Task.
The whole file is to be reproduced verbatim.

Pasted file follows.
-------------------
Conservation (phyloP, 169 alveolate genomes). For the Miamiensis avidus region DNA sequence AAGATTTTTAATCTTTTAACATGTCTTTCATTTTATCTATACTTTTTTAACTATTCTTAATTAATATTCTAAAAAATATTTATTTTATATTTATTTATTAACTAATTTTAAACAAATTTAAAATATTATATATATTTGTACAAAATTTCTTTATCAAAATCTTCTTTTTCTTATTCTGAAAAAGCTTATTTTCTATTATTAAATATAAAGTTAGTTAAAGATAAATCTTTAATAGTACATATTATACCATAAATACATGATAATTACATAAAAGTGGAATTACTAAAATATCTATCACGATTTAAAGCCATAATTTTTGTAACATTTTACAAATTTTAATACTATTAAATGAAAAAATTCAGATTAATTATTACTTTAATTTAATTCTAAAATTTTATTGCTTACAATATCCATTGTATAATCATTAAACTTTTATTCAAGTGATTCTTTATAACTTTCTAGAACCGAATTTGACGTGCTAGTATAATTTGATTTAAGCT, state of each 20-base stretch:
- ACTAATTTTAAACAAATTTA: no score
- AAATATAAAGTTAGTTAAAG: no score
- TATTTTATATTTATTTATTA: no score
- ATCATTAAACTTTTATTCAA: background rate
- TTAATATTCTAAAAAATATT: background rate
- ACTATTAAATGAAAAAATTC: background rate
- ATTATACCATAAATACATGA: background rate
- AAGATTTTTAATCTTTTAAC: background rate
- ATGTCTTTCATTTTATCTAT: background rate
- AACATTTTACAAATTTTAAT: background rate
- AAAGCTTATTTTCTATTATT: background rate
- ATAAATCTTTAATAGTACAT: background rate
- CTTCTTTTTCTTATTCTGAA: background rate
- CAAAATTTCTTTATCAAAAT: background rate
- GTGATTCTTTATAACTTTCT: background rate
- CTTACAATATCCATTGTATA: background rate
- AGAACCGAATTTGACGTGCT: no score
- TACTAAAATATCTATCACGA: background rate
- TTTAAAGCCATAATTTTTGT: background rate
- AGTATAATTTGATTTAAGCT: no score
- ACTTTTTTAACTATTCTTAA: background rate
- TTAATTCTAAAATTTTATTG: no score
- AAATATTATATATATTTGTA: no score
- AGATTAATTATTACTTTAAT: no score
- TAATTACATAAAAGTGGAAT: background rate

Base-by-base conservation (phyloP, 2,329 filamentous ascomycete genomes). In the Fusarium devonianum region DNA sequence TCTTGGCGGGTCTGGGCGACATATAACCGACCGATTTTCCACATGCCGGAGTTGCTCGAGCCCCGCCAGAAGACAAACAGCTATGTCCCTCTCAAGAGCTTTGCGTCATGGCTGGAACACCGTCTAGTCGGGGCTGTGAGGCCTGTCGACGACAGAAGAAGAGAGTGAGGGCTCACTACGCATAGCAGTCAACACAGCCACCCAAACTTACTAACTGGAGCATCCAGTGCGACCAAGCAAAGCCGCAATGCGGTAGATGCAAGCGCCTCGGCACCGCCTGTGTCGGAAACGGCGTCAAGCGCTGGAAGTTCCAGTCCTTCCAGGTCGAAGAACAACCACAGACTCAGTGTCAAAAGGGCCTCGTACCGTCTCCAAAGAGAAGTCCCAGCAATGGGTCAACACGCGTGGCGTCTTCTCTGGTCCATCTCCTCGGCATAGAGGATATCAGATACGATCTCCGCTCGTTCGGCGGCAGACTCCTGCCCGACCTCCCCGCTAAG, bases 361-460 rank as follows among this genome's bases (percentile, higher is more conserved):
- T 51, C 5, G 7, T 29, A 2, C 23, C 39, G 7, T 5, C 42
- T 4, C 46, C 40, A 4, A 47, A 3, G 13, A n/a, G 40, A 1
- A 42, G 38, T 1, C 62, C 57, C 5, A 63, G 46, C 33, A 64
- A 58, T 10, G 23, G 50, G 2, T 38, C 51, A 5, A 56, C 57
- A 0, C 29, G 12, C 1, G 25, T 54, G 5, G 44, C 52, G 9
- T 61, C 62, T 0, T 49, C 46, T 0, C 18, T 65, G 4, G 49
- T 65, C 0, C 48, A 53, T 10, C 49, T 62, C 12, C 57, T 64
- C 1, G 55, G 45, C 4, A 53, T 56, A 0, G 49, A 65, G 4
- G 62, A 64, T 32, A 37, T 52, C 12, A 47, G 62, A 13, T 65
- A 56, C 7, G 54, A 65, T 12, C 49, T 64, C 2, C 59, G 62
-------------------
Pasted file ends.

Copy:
Conservation (phyloP, 169 alveolate genomes). For the Miamiensis avidus region DNA sequence AAGATTTTTAATCTTTTAACATGTCTTTCATTTTATCTATACTTTTTTAACTATTCTTAATTAATATTCTAAAAAATATTTATTTTATATTTATTTATTAACTAATTTTAAACAAATTTAAAATATTATATATATTTGTACAAAATTTCTTTATCAAAATCTTCTTTTTCTTATTCTGAAAAAGCTTATTTTCTATTATTAAATATAAAGTTAGTTAAAGATAAATCTTTAATAGTACATATTATACCATAAATACATGATAATTACATAAAAGTGGAATTACTAAAATATCTATCACGATTTAAAGCCATAATTTTTGTAACATTTTACAAATTTTAATACTATTAAATGAAAAAATTCAGATTAATTATTACTTTAATTTAATTCTAAAATTTTATTGCTTACAATATCCATTGTATAATCATTAAACTTTTATTCAAGTGATTCTTTATAACTTTCTAGAACCGAATTTGACGTGCTAGTATAATTTGATTTAAGCT, state of each 20-base stretch:
- ACTAATTTTAAACAAATTTA: no score
- AAATATAAAGTTAGTTAAAG: no score
- TATTTTATATTTATTTATTA: no score
- ATCATTAAACTTTTATTCAA: background rate
- TTAATATTCTAAAAAATATT: background rate
- ACTATTAAATGAAAAAATTC: background rate
- ATTATACCATAAATACATGA: background rate
- AAGATTTTTAATCTTTTAAC: background rate
- ATGTCTTTCATTTTATCTAT: background rate
- AACATTTTACAAATTTTAAT: background rate
- AAAGCTTATTTTCTATTATT: background rate
- ATAAATCTTTAATAGTACAT: background rate
- CTTCTTTTTCTTATTCTGAA: background rate
- CAAAATTTCTTTATCAAAAT: background rate
- GTGATTCTTTATAACTTTCT: background rate
- CTTACAATATCCATTGTATA: background rate
- AGAACCGAATTTGACGTGCT: no score
- TACTAAAATATCTATCACGA: background rate
- TTTAAAGCCATAATTTTTGT: background rate
- AGTATAATTTGATTTAAGCT: no score
- ACTTTTTTAACTATTCTTAA: background rate
- TTAATTCTAAAATTTTATTG: no score
- AAATATTATATATATTTGTA: no score
- AGATTAATTATTACTTTAAT: no score
- TAATTACATAAAAGTGGAAT: background rate

Base-by-base conservation (phyloP, 2,329 filamentous ascomycete genomes). In the Fusarium devonianum region DNA sequence TCTTGGCGGGTCTGGGCGACATATAACCGACCGATTTTCCACATGCCGGAGTTGCTCGAGCCCCGCCAGAAGACAAACAGCTATGTCCCTCTCAAGAGCTTTGCGTCATGGCTGGAACACCGTCTAGTCGGGGCTGTGAGGCCTGTCGACGACAGAAGAAGAGAGTGAGGGCTCACTACGCATAGCAGTCAACACAGCCACCCAAACTTACTAACTGGAGCATCCAGTGCGACCAAGCAAAGCCGCAATGCGGTAGATGCAAGCGCCTCGGCACCGCCTGTGTCGGAAACGGCGTCAAGCGCTGGAAGTTCCAGTCCTTCCAGGTCGAAGAACAACCACAGACTCAGTGTCAAAAGGGCCTCGTACCGTCTCCAAAGAGAAGTCCCAGCAATGGGTCAACACGCGTGGCGTCTTCTCTGGTCCATCTCCTCGGCATAGAGGATATCAGATACGATCTCCGCTCGTTCGGCGGCAGACTCCTGCCCGACCTCCCCGCTAAG, bases 361-460 rank as follows among this genome's bases (percentile, higher is more conserved):
- T 51, C 5, G 7, T 29, A 2, C 23, C 39, G 7, T 5, C 42
- T 4, C 46, C 40, A 4, A 47, A 3, G 13, A n/a, G 40, A 1
- A 42, G 38, T 1, C 62, C 57, C 5, A 63, G 46, C 33, A 64
- A 58, T 10, G 23, G 50, G 2, T 38, C 51, A 5, A 56, C 57
- A 0, C 29, G 12, C 1, G 25, T 54, G 5, G 44, C 52, G 9
- T 61, C 62, T 0, T 49, C 46, T 0, C 18, T 65, G 4, G 49
- T 65, C 0, C 48, A 53, T 10, C 49, T 62, C 12, C 57, T 64
- C 1, G 55, G 45, C 4, A 53, T 56, A 0, G 49, A 65, G 4
- G 62, A 64, T 32, A 37, T 52, C 12, A 47, G 62, A 13, T 65
- A 56, C 7, G 54, A 65, T 12, C 49, T 64, C 2, C 59, G 62